Christmas Attic takes Blue Ribbon

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For generations of Alexandrians, it’s known as the happiest attic in town, the only place where Christmas is celebrated the other 364 days of the year.  

Last week, the venerable Christmas Attic, an Old Town mainstay for 37 years, was honored  by the U.S. Chamber of Commerce with its vaunted  Blue Ribbon Small Business Award.  

The award was presented April 17 by President George W. Bush at a Small Business Summit in recognition of the Christmas Attic’s dedication to excellence.

The Chamber recognizes a handful of the nation’s top small businesses with the awards each year. The businesses are measured by how they excel in such key categories as financial performance and business history, staff training and motivation, community involvement, customer service and business planning.

It was such a thrill to be honored at a national level for our hard work and team effort. We have always been proud of being a woman owned small business but to be recognized for our successes is fabulous, said Fay Hobbs-Carter, the president of The Christmas Attic.

The Christmas Attic is a family-owned, year-round Christmas store located a block from the Potomac River.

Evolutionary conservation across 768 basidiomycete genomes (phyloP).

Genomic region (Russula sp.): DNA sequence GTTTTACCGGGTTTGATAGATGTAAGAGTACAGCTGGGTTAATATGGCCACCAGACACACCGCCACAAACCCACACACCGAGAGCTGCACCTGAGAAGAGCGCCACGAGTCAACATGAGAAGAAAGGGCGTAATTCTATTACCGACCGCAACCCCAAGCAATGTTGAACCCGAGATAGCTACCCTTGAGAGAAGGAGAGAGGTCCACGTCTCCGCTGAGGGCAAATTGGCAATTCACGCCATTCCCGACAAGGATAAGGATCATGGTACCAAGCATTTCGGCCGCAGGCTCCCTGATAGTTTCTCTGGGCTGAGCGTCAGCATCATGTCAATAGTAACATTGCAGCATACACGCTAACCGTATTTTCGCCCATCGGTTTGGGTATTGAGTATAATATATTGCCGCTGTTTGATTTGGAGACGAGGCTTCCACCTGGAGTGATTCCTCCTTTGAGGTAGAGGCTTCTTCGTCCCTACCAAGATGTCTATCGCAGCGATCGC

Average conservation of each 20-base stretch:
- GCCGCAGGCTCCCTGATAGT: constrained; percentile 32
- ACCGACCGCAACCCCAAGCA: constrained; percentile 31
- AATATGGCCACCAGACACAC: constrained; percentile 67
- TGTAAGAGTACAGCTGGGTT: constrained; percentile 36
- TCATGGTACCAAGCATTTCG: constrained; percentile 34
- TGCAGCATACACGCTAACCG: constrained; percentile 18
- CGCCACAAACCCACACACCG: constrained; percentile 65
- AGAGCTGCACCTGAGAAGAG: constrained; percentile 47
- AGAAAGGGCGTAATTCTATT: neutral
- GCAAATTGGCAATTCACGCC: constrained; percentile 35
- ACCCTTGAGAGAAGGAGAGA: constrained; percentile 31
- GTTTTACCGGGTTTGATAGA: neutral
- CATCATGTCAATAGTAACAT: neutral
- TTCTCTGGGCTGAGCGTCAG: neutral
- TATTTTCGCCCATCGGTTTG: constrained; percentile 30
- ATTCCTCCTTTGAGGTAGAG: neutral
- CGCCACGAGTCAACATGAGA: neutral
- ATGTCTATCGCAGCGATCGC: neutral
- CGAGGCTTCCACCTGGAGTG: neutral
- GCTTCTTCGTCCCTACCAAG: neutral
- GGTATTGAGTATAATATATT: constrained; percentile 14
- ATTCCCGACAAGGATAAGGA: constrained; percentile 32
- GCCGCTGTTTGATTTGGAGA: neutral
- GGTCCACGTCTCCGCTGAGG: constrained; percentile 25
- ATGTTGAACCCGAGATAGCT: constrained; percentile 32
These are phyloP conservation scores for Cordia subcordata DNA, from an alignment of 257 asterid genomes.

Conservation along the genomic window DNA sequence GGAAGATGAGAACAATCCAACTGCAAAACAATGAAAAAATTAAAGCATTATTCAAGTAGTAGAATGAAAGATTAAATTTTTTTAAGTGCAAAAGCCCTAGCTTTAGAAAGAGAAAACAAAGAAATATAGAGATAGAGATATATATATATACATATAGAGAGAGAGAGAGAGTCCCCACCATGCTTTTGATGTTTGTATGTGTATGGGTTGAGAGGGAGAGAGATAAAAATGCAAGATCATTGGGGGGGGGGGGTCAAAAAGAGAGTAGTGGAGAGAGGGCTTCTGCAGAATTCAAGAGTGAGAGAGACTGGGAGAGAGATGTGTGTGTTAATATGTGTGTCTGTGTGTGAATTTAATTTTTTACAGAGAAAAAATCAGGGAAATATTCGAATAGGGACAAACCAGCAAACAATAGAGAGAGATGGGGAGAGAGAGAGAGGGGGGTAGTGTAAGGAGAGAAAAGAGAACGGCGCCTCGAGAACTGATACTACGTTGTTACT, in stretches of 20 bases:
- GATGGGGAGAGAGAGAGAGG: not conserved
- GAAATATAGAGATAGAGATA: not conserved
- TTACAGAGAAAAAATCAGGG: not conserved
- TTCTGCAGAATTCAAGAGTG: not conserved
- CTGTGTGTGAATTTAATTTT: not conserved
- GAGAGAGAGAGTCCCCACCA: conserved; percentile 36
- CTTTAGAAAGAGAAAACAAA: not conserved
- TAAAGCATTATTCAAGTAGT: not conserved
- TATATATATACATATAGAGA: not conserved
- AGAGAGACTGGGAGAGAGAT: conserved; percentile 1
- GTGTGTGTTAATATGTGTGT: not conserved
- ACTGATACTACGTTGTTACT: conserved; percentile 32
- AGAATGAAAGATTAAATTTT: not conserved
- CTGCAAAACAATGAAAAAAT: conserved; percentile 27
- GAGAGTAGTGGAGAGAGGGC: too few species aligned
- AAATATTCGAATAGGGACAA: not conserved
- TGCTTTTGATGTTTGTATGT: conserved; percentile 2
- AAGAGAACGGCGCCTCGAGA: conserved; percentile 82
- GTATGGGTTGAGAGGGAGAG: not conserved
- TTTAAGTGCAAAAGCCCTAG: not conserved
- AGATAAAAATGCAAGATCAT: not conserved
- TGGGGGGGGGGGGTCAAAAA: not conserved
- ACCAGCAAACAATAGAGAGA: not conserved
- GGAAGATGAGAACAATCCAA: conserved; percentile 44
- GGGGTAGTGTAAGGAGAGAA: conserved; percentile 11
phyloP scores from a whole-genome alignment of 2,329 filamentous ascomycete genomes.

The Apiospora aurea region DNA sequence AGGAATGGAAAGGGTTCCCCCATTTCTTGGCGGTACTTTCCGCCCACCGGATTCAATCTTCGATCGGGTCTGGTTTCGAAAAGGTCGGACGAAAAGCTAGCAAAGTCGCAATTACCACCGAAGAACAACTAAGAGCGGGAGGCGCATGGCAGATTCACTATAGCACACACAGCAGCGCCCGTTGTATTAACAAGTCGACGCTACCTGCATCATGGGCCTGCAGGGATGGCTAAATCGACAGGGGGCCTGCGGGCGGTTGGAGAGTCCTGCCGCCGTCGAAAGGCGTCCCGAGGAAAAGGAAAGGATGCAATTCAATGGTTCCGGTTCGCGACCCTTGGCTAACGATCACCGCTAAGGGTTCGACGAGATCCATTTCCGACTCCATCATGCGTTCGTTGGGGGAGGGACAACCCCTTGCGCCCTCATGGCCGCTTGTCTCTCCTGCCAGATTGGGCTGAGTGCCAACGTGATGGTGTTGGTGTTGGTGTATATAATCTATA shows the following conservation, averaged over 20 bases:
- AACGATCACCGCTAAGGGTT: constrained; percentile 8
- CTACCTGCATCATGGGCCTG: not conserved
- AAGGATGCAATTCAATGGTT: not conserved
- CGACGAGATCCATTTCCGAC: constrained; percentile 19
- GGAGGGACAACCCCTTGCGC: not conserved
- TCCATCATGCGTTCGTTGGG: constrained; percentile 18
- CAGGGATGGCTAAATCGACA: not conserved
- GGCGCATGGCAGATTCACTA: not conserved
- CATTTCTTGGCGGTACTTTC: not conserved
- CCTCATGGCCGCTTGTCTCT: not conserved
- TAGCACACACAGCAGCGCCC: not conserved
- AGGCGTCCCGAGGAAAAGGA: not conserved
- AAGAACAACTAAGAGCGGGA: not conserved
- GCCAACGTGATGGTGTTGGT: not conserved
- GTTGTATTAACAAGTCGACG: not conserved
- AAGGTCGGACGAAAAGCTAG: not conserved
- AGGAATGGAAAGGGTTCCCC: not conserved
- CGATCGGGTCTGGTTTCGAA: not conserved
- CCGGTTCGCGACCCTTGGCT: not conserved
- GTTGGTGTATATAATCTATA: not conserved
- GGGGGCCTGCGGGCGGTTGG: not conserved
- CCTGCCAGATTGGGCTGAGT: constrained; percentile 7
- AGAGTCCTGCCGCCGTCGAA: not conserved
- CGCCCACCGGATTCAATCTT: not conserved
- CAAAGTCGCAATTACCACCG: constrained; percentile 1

Until her passing in 2006, Nita Hobbs-Whitesel ran the shop she founded, aided by family members and assorted elves. She watched as the earliest little customers grew up, then their children and now their childrens children came into the store to gaze in wonder at the displays, and leave with a red apple from the barrel she kept at the door.

Whitesel was survived by her husband, Thomas K. Whitesel Jr, and  two daughters Fay Hobbs-Carter of Del Ray and Cheri Hennessey of Fairfax Station. She was also survived by 11 grandchildren and two nieces — many of whom still work at the little shop at 125 North Union Street.

You can find almost anything Christmas-y in the store, from $2 shimmering snowflake ornaments to splendiferous $500 Nutcracker figures and $600 Nativity sets, amid classic ornaments many customers may recall from childhood.

In the store, the antique model train loops tirelessly on the track above. It has been there almost as long as the shop, Whitesel started with $500 in a little upstairs. Hobbs-Carter runs it today, with Whitesel’s granddaughter, sister, niece and Santa’s helpers.

Whitesel was always a collector of special Christmas ornaments for the family, and Carter continues the tradition. Customers appreciate this. Carter told of one man who ducks into the shop occasionally throughout the year. He doesnt come for ornaments, but just walks around looking at things, and tells her he seems to leave happier for it.

Some Alexandrians give back to the shop that has entertained them over the decades. For instance, Carter said the little train overhead once acquired an unexpected green car from a young admirer. As they told it, the boy came into the shop with his father, who said, The Christmas Attic has brought us so much joy, we wanted to do something for you; heres another car to hitch to the engine.

Danielle Vendetti and Donna Shor contributed to this article.

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